4-3? How About 3-4?
One of the headlines heading into the game against Michigan is how Nebraska is likely to play with three linebackers for much of the game this week instead of just one or two (which NU has had to use facing teams that feature three or more receivers). Certainly, stopping the run is of paramount importance for Nebraska on Saturday. Denard Robinson has killed teams with his legs, but not so much with his arm. Even his biggest days in terms of passing yardage against BCS competition (against Northwestern and Notre Dame last year) saw him throw three interceptions each time. So a 4-3 seems like a better alignment to use than a 4-2-5 or 4-1-6. But why stop at 3 linebackers?
It's Worked Before
The biggest win of the Bo Pelini era (on paper anyway) was a home victory over seventh-ranked Missouri in 2010. In that game, NU surprised the Tigers by coming out with a 3-4 look that caught Mizzou totally unprepared. MU was a spread team which is quite a bit different than a Michigan squad that lines up often with a fullback and a tight end. Still, Alabama (a 3-4 team) and Notre Dame (with their "no crease" 3-4) had huge days against the Wolverines defensively using the 3-4. Going further back in time, the 3-4 morphs quite well into a 5-2 which Nebraska ran in the 1980's to combat Barry Switzer's option teams. It can be a terrific run-stuffing front. You want to keep contain on Robinson? You can widen out that front with an extra man without creating huge holes inside. On passing downs, you can drop 8 or bring zone blitzes to confuse Robinson. Michigan doesn't give up many sacks, but zone blitzes allow you to get pressure without exposing the secondary.
NU Has the Personnel
Cameron Meredith's versatility (the ability to play end or tackle) on the defensive line makes him an excellent candidate to play end in a 3-4 scheme. Jason Ankrah is probably big enough to handle a similar assignment on the other side. Baker Steinkuhler could be capable of filling the role of nose tackle (though he's certainly not built like the classic 3-4 nose). Eric Martin seems like an ideal 3-4 linebacker, since you usually look for 'tweeners that have both end and backer skills. Sean Fisher hasn't seen time as an end, but his 6'6" frame seems just right. With Santos ready for more time and Will Compton sure to play plenty, the pieces may be there to run a 3-4.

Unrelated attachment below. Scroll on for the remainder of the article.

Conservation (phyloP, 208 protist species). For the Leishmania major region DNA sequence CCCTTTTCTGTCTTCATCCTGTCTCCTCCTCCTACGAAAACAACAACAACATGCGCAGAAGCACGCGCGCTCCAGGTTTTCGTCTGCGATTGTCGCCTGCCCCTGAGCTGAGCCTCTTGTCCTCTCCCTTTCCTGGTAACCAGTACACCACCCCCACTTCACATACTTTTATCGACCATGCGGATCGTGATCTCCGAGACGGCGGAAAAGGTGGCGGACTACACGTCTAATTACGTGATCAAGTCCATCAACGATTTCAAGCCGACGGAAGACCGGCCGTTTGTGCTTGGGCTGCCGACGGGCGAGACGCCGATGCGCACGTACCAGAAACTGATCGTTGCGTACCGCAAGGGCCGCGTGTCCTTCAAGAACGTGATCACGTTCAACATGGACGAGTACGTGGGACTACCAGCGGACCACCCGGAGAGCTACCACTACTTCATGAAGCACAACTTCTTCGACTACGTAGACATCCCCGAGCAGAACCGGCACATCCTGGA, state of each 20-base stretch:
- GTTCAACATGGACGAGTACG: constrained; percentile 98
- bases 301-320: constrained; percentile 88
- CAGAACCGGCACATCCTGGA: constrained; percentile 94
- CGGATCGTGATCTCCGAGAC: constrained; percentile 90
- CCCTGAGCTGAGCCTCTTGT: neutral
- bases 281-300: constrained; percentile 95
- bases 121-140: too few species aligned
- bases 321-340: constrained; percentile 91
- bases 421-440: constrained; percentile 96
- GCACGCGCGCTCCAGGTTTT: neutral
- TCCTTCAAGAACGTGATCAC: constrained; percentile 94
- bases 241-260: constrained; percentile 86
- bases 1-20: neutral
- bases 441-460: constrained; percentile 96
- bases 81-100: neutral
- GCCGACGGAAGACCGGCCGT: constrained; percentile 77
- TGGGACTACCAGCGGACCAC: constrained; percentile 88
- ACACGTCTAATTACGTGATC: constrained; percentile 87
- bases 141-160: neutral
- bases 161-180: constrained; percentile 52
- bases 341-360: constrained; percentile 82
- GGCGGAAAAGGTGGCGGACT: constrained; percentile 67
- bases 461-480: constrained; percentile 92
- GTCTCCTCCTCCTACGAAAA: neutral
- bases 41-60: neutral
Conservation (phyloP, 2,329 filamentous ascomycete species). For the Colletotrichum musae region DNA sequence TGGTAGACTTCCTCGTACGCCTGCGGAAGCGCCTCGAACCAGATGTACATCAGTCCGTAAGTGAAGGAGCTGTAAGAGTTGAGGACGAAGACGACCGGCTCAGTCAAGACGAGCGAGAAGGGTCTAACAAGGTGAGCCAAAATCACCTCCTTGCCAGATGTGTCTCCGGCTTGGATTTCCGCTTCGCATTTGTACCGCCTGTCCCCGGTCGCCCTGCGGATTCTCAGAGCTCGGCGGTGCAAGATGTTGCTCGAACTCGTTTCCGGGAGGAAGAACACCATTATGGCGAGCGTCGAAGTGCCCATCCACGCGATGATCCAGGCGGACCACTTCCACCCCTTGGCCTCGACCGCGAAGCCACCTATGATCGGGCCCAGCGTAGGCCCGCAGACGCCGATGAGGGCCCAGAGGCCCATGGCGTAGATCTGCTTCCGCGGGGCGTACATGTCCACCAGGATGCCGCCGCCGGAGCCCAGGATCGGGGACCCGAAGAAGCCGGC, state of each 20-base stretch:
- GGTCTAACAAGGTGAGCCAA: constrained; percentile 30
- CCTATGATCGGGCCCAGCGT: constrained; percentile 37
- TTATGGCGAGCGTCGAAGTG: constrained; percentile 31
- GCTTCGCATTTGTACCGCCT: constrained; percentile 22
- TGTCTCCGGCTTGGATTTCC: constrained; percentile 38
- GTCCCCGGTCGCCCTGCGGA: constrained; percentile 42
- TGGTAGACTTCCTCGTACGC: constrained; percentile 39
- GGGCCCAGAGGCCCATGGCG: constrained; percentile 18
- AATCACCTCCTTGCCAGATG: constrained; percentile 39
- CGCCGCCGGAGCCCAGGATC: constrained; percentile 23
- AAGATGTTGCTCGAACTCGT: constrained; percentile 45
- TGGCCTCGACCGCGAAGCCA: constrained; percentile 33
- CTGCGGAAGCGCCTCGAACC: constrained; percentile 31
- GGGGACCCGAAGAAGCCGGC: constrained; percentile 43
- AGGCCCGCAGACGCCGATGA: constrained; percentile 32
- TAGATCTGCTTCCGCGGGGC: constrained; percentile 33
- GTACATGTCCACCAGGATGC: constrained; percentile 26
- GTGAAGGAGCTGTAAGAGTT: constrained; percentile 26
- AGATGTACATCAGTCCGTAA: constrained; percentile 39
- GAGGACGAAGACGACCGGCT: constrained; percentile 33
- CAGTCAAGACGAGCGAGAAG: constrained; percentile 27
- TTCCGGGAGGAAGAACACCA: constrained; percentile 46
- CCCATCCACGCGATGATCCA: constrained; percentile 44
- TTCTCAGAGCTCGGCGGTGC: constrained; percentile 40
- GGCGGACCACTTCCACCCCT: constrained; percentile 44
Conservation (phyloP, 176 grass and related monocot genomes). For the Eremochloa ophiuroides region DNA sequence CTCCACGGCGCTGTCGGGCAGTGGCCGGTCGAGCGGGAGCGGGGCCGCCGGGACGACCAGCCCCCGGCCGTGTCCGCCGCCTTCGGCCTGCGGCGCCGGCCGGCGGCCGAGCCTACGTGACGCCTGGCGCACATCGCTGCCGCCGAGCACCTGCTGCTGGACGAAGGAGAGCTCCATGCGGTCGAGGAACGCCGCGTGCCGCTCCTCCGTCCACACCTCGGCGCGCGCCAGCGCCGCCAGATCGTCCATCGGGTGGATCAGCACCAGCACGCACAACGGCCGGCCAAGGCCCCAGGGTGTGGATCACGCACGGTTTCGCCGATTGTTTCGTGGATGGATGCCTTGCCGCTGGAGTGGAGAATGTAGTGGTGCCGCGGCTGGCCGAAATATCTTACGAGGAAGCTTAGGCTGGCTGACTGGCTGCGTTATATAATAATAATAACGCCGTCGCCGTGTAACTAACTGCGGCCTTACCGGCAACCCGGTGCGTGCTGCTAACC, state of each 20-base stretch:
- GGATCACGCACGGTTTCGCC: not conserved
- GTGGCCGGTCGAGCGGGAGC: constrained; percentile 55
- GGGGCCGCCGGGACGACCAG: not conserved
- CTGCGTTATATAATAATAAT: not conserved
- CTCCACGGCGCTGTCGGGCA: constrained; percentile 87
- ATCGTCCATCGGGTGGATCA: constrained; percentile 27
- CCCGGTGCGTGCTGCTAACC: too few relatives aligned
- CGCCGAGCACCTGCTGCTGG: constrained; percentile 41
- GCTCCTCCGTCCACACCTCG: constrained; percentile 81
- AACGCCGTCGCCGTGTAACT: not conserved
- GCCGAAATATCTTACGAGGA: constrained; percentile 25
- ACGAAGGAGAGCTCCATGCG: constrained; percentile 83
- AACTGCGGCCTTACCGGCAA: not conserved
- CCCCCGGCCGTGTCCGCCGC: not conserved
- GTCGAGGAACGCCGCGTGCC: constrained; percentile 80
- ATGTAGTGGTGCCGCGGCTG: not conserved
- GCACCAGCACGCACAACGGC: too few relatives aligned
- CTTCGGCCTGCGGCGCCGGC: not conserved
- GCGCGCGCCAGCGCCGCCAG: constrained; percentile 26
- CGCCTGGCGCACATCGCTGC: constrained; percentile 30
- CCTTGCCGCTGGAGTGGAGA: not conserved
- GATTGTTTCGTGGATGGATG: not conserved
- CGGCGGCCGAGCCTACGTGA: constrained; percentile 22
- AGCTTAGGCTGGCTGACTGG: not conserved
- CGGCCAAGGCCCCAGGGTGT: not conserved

Depth on the Line
Let's also not forget the injuries that have plagued NU at defensive tackle. Thad Randle seems to limp off the field in every game. Chase Rome and Kevin Williams may still not be available. With so many tackles banged up, using only one at a time could help compensate for that. If you take Eric Martin out of the mix at defensive end, Joe Carter can still allow you some rotation at end.
There are counter-arguments of course. With a young player like Santos and a still new defensive coordinator in Papuchis, you may not want to get away from the bread and butter 4-man fronts. The 3-4 can put particular pressure on the inside linebackers if you bring the outside backers up to the line. Without a jumbo nose man, the defense could be particularly soft in the middle. Even pass-happy Missouri rushed for 142 yards against the Huskers 3-4. You could flash back to Nebraska's big comeback win against Texas A&M in 2002 against an undermanned 3-4. If you can move that middle nose, those iso-plays can get pretty hard to stop. How Steinkuhler holds up should be evident fairly quickly. So NU could try the 3-4 look and if all goes well, stay with it. If Michigan comes up with an answer, you could go back to the 4-3 pretty easily.
Regardless of the front the Huskers use, they have to be assignment sound and tackle well. That will matter more than how they line up anyway. Still, Alabama and Notre Dame's success against Michigan this year with a 3-4 makes it awfully attractive.